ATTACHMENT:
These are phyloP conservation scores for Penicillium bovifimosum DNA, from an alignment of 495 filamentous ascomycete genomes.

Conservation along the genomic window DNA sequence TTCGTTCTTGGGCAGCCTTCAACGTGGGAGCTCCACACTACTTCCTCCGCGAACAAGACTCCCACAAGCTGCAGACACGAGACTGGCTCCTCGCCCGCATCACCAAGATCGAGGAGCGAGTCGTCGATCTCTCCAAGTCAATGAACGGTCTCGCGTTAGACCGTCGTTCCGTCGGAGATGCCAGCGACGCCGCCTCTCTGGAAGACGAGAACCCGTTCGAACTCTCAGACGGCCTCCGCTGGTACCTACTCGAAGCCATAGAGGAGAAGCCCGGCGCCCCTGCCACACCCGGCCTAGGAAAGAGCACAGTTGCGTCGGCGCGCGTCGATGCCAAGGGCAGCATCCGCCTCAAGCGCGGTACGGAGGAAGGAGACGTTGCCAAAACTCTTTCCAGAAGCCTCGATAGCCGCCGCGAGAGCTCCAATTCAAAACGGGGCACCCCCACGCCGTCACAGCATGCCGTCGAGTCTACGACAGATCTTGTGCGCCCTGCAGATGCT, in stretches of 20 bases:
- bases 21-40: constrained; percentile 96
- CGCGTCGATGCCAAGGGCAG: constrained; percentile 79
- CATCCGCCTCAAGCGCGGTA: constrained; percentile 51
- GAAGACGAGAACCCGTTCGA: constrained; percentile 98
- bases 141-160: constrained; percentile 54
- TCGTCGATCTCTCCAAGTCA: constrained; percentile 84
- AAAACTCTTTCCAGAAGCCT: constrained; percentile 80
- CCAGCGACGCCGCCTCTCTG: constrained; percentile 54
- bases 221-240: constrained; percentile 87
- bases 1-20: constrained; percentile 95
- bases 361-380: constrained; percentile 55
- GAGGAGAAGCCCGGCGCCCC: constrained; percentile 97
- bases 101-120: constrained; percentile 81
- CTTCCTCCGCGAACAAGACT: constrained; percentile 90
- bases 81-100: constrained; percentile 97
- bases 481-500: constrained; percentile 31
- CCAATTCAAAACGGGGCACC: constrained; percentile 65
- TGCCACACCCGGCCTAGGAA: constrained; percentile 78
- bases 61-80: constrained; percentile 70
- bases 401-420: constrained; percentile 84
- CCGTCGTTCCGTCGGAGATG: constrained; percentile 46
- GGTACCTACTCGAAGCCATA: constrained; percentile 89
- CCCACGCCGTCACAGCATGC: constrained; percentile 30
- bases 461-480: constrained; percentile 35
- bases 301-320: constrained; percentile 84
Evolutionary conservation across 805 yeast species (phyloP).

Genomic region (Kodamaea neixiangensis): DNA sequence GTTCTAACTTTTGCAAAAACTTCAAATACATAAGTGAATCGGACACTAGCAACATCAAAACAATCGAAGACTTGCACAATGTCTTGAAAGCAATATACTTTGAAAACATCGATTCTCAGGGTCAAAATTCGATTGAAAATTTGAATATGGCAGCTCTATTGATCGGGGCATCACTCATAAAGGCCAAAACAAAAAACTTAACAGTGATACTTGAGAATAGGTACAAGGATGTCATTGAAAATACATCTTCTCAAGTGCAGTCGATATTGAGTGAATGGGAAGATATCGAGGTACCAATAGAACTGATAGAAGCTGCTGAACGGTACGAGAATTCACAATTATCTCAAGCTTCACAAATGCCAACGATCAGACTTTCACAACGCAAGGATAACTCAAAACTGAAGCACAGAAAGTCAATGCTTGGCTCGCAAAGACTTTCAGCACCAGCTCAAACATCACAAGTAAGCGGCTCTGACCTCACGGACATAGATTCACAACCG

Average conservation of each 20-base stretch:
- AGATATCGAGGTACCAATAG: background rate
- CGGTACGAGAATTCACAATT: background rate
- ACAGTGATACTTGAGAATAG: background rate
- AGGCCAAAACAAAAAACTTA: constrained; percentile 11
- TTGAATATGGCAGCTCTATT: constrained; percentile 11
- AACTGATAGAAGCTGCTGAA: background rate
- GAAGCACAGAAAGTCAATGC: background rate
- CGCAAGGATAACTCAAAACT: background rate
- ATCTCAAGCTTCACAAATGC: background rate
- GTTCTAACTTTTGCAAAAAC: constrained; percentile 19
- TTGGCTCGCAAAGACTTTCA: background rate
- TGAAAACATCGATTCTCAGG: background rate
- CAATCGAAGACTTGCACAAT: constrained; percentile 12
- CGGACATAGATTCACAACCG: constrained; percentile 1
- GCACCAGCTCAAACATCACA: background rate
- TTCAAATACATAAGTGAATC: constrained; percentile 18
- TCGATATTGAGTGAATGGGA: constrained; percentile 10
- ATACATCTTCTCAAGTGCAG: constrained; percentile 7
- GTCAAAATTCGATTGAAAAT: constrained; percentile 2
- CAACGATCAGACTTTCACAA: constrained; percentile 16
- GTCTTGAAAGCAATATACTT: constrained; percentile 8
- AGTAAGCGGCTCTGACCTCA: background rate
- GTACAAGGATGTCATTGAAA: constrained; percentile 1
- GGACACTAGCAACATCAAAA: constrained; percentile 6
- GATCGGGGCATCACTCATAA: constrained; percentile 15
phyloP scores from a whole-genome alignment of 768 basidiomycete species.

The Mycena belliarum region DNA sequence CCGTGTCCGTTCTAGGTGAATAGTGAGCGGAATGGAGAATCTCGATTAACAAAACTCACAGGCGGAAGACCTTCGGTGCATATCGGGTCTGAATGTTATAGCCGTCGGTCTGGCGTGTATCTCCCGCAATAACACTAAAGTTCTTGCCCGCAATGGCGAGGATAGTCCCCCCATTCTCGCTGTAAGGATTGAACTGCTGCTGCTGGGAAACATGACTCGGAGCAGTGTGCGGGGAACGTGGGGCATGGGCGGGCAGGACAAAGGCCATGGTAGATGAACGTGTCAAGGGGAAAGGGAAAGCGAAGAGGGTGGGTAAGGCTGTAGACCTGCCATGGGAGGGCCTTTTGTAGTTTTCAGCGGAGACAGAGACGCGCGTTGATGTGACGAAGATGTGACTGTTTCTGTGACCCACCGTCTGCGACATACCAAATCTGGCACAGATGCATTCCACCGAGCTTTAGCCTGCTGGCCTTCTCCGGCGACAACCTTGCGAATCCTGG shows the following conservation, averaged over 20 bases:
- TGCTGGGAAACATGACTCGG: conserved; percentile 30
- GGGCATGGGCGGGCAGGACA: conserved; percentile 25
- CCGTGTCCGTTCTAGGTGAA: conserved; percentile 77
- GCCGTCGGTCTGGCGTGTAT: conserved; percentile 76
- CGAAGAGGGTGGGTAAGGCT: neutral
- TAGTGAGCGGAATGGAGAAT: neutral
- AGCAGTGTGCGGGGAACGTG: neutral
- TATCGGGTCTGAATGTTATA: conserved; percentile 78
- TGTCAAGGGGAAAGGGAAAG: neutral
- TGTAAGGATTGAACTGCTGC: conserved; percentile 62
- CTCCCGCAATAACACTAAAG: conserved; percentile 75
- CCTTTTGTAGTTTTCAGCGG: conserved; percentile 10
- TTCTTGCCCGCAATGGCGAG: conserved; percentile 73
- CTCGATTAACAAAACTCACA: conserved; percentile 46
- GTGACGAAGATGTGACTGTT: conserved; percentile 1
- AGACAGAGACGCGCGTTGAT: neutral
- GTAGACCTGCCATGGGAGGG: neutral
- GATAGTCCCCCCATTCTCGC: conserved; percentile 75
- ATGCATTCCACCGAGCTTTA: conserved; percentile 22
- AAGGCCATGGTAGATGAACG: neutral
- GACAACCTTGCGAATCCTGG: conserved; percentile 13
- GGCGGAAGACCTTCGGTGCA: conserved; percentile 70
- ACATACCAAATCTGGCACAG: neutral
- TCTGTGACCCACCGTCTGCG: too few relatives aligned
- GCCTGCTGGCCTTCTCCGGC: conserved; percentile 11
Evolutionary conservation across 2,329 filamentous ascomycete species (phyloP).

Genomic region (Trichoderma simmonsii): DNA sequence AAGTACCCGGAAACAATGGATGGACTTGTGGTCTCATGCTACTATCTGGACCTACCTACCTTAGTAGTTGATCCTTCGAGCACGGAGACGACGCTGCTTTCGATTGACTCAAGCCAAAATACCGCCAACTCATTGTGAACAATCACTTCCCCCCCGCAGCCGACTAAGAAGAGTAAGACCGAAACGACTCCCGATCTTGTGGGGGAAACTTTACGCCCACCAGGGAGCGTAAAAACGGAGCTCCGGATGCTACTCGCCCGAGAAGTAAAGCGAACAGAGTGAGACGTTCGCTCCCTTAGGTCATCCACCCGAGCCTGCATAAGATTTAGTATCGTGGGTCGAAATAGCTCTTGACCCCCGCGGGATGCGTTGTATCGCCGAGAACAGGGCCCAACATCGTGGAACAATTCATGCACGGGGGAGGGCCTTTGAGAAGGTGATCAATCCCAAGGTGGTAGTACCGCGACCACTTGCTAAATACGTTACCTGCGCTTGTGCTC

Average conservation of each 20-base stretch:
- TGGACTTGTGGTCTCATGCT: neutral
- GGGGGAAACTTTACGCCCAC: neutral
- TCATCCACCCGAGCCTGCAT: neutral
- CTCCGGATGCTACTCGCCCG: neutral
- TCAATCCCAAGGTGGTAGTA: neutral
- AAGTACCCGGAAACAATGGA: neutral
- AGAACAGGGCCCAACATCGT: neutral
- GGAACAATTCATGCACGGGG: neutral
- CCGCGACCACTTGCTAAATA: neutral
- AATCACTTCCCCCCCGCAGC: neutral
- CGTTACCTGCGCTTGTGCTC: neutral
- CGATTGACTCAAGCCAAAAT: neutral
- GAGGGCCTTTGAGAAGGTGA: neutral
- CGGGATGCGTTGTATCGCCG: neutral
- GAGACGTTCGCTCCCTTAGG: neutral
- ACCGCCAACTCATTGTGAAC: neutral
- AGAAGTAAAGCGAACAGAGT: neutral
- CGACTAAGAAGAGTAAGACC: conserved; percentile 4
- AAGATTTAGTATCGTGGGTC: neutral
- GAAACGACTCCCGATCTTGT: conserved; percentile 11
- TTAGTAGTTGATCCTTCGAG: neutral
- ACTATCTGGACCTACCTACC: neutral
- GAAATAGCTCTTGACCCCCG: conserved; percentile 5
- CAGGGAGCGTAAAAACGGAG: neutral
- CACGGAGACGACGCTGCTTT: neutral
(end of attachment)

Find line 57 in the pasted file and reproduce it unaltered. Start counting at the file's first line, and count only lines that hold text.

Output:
The Mycena belliarum region DNA sequence CCGTGTCCGTTCTAGGTGAATAGTGAGCGGAATGGAGAATCTCGATTAACAAAACTCACAGGCGGAAGACCTTCGGTGCATATCGGGTCTGAATGTTATAGCCGTCGGTCTGGCGTGTATCTCCCGCAATAACACTAAAGTTCTTGCCCGCAATGGCGAGGATAGTCCCCCCATTCTCGCTGTAAGGATTGAACTGCTGCTGCTGGGAAACATGACTCGGAGCAGTGTGCGGGGAACGTGGGGCATGGGCGGGCAGGACAAAGGCCATGGTAGATGAACGTGTCAAGGGGAAAGGGAAAGCGAAGAGGGTGGGTAAGGCTGTAGACCTGCCATGGGAGGGCCTTTTGTAGTTTTCAGCGGAGACAGAGACGCGCGTTGATGTGACGAAGATGTGACTGTTTCTGTGACCCACCGTCTGCGACATACCAAATCTGGCACAGATGCATTCCACCGAGCTTTAGCCTGCTGGCCTTCTCCGGCGACAACCTTGCGAATCCTGG shows the following conservation, averaged over 20 bases: